After the restart, it was another slow/realistic approach to this town, full of pixel hunting and burst firing in the hope that you're within range and somewhat accurate. Soldiers went down everywhere, with the radio screaming updates about the situation seemingly every second. By the time I got into town, there was only two of us standing, and I bet my commander (or whomever, I wasn't paying attention to military ranking) was alive only because he was scripted to be.
Two people were enough, though. Mission complete.
|Well, you clearly weren't there...|
Our next objective was another town, with more people to shoot, only this time there would be more vehicles to avoid/protect, depending on who was driving. I wasn't sure. I'm fairly certain I'm not equipped with a rocket launcher or anything, and while I could hop into the driving seat of any of these vehicles, I'd imagine I'd need to wait until later in the game to really explore that degree of freedom in its mission structure.
Advancing through the greenery on foot it was, then.
Further Fun Times
While I was always out of position, not having a clue what anyone was referring to, I nonetheless felt like part of a unit, rather than a lone hero or a special forces operative like most first-person shooters. I was a grunt with a gun, and when I needed to shoot something, I ought to shoot well, because lives are on the line.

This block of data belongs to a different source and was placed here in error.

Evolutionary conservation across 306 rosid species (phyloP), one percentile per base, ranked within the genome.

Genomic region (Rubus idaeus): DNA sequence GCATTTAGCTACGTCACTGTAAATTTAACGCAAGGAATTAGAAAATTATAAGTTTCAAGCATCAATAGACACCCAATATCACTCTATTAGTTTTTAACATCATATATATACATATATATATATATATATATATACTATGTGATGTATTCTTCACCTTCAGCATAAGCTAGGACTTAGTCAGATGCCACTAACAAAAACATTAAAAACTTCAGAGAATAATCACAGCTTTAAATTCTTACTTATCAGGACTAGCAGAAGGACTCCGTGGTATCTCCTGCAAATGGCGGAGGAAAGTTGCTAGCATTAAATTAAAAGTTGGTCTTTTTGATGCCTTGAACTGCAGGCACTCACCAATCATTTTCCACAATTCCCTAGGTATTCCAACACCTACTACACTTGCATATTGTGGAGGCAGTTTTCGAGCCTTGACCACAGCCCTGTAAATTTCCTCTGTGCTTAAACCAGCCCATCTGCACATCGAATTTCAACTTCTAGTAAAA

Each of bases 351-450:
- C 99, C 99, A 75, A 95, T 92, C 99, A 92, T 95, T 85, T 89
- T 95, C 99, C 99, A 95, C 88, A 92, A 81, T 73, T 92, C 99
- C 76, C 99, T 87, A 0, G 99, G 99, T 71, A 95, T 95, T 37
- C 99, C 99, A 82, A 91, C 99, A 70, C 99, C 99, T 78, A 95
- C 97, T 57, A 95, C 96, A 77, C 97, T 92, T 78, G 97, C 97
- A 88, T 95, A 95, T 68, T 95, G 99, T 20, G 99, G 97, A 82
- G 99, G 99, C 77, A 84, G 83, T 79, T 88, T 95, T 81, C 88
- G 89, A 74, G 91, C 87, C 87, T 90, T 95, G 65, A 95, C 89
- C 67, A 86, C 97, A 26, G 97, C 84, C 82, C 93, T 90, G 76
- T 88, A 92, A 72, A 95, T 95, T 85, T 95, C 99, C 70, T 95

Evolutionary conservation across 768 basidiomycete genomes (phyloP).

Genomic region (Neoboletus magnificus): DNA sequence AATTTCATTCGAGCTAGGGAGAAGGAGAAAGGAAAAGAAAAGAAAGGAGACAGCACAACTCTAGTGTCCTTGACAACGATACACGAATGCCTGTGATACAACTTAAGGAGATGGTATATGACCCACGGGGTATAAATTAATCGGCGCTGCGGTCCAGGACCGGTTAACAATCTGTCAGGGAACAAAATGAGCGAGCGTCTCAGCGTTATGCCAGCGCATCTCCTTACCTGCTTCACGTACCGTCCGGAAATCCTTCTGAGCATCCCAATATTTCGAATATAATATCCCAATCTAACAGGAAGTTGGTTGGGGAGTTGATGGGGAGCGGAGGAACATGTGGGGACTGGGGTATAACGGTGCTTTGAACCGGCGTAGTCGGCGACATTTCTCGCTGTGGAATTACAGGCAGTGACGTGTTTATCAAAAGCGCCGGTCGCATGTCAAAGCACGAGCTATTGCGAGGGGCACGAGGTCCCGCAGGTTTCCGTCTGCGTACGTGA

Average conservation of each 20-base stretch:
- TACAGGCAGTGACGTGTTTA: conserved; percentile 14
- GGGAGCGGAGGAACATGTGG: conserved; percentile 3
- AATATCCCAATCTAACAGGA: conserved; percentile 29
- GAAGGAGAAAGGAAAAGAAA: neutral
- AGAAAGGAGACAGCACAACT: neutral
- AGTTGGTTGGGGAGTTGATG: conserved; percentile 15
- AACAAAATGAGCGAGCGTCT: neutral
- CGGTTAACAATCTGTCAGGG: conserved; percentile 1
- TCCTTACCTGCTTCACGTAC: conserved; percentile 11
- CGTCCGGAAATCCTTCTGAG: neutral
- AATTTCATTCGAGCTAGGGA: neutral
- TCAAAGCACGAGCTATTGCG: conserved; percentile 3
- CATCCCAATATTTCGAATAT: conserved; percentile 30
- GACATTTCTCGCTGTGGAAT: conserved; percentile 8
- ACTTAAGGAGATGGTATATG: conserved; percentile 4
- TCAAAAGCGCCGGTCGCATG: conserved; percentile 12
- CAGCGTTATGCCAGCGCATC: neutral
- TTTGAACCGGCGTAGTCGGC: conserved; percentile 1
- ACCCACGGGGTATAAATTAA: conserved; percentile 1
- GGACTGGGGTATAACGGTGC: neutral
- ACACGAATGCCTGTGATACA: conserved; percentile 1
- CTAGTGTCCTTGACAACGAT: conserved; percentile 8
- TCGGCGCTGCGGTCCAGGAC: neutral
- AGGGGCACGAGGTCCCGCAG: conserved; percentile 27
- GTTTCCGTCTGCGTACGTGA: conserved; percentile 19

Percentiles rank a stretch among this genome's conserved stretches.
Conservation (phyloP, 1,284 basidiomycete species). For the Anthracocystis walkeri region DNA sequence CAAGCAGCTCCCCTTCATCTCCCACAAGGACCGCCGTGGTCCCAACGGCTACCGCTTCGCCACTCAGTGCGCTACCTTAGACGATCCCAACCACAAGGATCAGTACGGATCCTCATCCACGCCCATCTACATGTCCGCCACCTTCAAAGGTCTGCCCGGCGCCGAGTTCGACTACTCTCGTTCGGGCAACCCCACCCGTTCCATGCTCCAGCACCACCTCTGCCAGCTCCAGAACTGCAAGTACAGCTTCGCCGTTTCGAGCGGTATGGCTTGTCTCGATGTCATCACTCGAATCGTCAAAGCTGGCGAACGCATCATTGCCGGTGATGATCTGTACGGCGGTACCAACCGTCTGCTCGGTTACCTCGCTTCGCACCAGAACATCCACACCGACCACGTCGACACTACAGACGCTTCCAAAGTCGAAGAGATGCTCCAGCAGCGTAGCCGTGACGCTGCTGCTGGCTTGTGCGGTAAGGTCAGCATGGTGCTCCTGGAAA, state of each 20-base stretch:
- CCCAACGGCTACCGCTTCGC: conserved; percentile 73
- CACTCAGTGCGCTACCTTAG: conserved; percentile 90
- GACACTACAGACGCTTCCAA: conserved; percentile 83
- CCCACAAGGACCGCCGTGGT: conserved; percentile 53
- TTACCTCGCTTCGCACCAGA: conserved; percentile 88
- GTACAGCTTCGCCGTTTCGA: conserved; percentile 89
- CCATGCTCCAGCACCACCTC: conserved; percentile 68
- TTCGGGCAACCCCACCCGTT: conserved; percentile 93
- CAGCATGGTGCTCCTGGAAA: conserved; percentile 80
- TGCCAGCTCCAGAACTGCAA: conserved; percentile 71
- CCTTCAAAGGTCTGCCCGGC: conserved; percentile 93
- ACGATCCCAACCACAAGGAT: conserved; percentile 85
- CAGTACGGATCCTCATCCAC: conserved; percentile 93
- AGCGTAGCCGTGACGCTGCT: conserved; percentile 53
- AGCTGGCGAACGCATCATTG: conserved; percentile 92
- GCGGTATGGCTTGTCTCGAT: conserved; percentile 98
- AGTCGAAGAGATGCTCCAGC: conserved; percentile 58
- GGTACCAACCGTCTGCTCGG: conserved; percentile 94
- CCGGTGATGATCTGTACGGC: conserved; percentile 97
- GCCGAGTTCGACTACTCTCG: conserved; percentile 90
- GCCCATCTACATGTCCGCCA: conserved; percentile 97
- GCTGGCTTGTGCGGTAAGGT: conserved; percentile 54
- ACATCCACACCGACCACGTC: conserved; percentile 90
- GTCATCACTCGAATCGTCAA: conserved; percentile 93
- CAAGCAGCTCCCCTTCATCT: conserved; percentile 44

I didn't shoot great. There were casualties, but I'm sure I got some kills in. I had to take ammo from down squadmates, owing to my excellent accuracy, but I'm still in the fight, and there's still a mission to do. I'm still not sure what it is, though.
Hearing reports of tanks or something in the area, we retreat to the tree line, and I have a look at the map for clues.
Sure enough, there are scribbles and compasses and objective lists to give me a better heads up than the radio ever did, but even with all of this, I get the impression that my job is to just stay alive and be somewhat useful.